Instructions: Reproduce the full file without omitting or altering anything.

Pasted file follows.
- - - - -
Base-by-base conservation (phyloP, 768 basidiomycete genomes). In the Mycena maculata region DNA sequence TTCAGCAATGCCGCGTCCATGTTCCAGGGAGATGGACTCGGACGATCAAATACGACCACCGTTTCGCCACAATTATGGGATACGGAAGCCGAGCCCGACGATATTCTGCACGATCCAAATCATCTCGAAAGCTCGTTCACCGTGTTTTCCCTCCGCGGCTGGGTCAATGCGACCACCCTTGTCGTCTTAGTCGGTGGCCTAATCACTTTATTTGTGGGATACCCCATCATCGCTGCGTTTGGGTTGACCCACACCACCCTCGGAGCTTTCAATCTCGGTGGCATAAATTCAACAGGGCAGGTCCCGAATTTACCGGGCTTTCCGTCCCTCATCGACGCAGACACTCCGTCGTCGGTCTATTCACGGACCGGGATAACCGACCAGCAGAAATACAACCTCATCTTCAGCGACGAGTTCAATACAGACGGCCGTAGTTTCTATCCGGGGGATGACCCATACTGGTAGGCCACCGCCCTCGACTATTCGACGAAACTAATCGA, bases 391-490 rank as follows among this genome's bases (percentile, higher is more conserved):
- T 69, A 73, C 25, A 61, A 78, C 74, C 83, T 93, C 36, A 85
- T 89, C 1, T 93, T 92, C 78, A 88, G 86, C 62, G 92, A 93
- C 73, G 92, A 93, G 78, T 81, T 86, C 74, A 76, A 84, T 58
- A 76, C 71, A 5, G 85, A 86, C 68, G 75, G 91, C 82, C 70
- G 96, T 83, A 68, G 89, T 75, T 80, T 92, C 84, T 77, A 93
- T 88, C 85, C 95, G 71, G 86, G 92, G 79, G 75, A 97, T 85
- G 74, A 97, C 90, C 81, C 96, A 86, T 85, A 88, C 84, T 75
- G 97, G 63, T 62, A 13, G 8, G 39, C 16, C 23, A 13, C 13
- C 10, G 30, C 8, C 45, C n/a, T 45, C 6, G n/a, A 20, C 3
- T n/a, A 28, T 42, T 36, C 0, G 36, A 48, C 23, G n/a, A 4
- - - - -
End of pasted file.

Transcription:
Base-by-base conservation (phyloP, 768 basidiomycete genomes). In the Mycena maculata region DNA sequence TTCAGCAATGCCGCGTCCATGTTCCAGGGAGATGGACTCGGACGATCAAATACGACCACCGTTTCGCCACAATTATGGGATACGGAAGCCGAGCCCGACGATATTCTGCACGATCCAAATCATCTCGAAAGCTCGTTCACCGTGTTTTCCCTCCGCGGCTGGGTCAATGCGACCACCCTTGTCGTCTTAGTCGGTGGCCTAATCACTTTATTTGTGGGATACCCCATCATCGCTGCGTTTGGGTTGACCCACACCACCCTCGGAGCTTTCAATCTCGGTGGCATAAATTCAACAGGGCAGGTCCCGAATTTACCGGGCTTTCCGTCCCTCATCGACGCAGACACTCCGTCGTCGGTCTATTCACGGACCGGGATAACCGACCAGCAGAAATACAACCTCATCTTCAGCGACGAGTTCAATACAGACGGCCGTAGTTTCTATCCGGGGGATGACCCATACTGGTAGGCCACCGCCCTCGACTATTCGACGAAACTAATCGA, bases 391-490 rank as follows among this genome's bases (percentile, higher is more conserved):
- T 69, A 73, C 25, A 61, A 78, C 74, C 83, T 93, C 36, A 85
- T 89, C 1, T 93, T 92, C 78, A 88, G 86, C 62, G 92, A 93
- C 73, G 92, A 93, G 78, T 81, T 86, C 74, A 76, A 84, T 58
- A 76, C 71, A 5, G 85, A 86, C 68, G 75, G 91, C 82, C 70
- G 96, T 83, A 68, G 89, T 75, T 80, T 92, C 84, T 77, A 93
- T 88, C 85, C 95, G 71, G 86, G 92, G 79, G 75, A 97, T 85
- G 74, A 97, C 90, C 81, C 96, A 86, T 85, A 88, C 84, T 75
- G 97, G 63, T 62, A 13, G 8, G 39, C 16, C 23, A 13, C 13
- C 10, G 30, C 8, C 45, C n/a, T 45, C 6, G n/a, A 20, C 3
- T n/a, A 28, T 42, T 36, C 0, G 36, A 48, C 23, G n/a, A 4